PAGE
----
BenchPress Profile: Tom Batt

BenchPress Profile: Tom Batt

Tom Batt, the new vice president of sales and marketing at Hines Horticulture, brings more than 20 years of experience to the company’s executive team. He previously served as national sales director at Hines after serving Spectrum Brands as its Lowe’s business director. He still lives in the Carolinas near Lowe’s headquarters.

What is your background in the industry up until this point? 

“My grandfather was in nursery, and he was a true horticulturist and plantsman. He taught me everything I know–T budding, grafting, propagation, sticking cuttings. I purchased the family nursery and expanded it from one site to three and opened a retail operation for five years. That gave me the opportunity to do other things with propagation, and I went to work with Polyon, PTI. I learned attention to detail and knowing product mix. I’ve spent all my life in operations, production through shipping and true business management.” 

How do you strike the right balance between home improvement chains, mass merchandisers, supermarkets, independent garden centers and landscape rewholesalers? 

“While these are large pieces of business, each of these pieces is extremely important to us. We need to service our customers the way they expect and need to be serviced. It comes down to planning and having the right product at the right time and right price for the right customer. My job is to simplify and execute and be very clear about what we’re communicating. No company can be all things to all people, but we can benefit each of our customers by providing the best quality product and most efficient transportation.” 

What are big box stores looking for from Hines? What are independent garden centers looking for? 

“Independents, chains, big boxes and supermarkets all do business differently. There are a lot of great people in place managing those channels, and they want us to be business partners with them. They want us to not just sell plants, but have the right product at the right time with the right quality, quantity and price.” 

What is a major challenge Hines is facing right now? 

“One of the hardest things we do is commodity versus differentiated crops. The unfortunate thing is that if you don’t take care of your product, it passes away, overgrows or becomes scrap. That’s a big opportunity and the challenge is the forecasting perspective: balancing commodity, share and color. Based on history, what customers commit to is not even close to the final numbers. So always produce more than you need to meet expectations.”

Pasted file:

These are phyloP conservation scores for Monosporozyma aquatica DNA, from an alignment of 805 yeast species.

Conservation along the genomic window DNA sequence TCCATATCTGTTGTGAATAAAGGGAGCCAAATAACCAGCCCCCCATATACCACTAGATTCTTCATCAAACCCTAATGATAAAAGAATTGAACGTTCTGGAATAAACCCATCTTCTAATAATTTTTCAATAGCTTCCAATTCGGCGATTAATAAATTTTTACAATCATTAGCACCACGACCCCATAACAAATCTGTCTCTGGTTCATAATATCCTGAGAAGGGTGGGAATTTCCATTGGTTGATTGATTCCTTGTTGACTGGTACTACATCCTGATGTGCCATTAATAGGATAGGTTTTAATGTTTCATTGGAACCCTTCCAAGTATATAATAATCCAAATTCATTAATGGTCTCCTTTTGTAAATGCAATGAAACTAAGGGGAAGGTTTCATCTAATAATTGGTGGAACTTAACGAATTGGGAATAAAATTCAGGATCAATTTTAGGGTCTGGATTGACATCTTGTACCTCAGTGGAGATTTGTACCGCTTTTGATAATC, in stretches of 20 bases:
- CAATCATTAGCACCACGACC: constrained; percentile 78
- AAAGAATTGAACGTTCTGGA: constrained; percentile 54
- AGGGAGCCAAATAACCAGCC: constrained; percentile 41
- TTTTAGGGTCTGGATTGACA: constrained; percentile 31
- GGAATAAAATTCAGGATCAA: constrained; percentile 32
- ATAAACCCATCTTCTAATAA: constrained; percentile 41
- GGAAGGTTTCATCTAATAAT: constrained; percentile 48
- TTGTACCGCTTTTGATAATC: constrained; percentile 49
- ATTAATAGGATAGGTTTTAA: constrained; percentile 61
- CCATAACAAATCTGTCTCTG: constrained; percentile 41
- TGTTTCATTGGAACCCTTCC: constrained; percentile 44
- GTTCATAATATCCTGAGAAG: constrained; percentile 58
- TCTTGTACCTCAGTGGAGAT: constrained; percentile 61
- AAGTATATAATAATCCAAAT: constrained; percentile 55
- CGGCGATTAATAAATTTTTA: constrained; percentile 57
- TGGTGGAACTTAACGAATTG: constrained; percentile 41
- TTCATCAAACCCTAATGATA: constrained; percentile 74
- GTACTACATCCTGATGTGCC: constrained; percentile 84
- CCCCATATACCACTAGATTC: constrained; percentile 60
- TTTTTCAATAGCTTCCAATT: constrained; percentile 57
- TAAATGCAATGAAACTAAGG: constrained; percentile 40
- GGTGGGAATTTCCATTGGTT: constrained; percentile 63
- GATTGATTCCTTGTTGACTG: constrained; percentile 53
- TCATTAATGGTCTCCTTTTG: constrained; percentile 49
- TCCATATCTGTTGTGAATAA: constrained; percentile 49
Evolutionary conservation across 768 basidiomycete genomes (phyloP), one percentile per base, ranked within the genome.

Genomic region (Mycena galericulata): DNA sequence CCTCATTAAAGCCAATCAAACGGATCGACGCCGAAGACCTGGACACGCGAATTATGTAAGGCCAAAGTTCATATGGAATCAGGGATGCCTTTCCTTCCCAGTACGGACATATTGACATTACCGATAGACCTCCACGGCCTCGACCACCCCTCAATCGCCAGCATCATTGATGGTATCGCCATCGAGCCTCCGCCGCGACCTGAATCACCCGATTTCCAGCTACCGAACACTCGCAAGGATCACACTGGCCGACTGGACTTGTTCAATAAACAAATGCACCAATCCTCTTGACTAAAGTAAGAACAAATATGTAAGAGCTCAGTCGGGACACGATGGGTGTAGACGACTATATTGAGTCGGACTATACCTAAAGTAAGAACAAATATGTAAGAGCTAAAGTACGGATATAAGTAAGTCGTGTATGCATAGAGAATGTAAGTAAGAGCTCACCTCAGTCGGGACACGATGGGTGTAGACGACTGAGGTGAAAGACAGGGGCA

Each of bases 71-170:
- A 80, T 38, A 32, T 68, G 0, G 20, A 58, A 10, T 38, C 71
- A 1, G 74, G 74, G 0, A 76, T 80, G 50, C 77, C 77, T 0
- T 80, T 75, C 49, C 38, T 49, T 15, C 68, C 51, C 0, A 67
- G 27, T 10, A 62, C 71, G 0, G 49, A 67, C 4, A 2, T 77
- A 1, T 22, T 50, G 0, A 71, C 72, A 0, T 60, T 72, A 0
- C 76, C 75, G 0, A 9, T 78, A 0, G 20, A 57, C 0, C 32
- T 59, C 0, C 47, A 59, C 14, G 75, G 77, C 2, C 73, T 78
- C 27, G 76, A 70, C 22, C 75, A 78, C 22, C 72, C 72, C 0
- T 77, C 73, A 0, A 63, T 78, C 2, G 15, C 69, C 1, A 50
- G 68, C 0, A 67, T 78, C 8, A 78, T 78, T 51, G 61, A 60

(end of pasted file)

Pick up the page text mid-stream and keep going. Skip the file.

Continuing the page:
What are some of your long-term goals for Hines? 

“Hines’ goal and my goal is to continue to follow growth of the different channels and provide better solutions to big box stores and independents. Independents are important to us and our industry. While a lot of our volume goes to the box stores, independent garden centers are a significant piece of our business. For Hines to be successful, we have to move volume through independents and big box stores. Independents represent about 25 percent of our sales.

“One of the things we definitely want to put on the forefront, as we continue to gain efficiencies in production and ability to deliver product to stores, is a long-range plan of innovation. Just like a pharmaceutical company needs a pipeline of quality new products to benefit patients and customers, so does our industry. Horticulture sometimes gets stagnant. There are a lot of great opportunities for older native plants and new forms for patio programs.” 

Are you concerned about an economic downturn or reduced sales this year? 

“When housing begins declining, fuel prices go up and people become skeptical of the economy, the trend is to become homebodies. Since consumers are not spending as many dollars, they are less inclined to buy trees but are inclined to buy shrubs, perennials, annuals, hanging baskets or make their own combination plantings. That’s where I see consumers moving in to somewhat troubled times. Retailers are adjusting. They understand they can’t force something on the consumer or the product will just sit there.”

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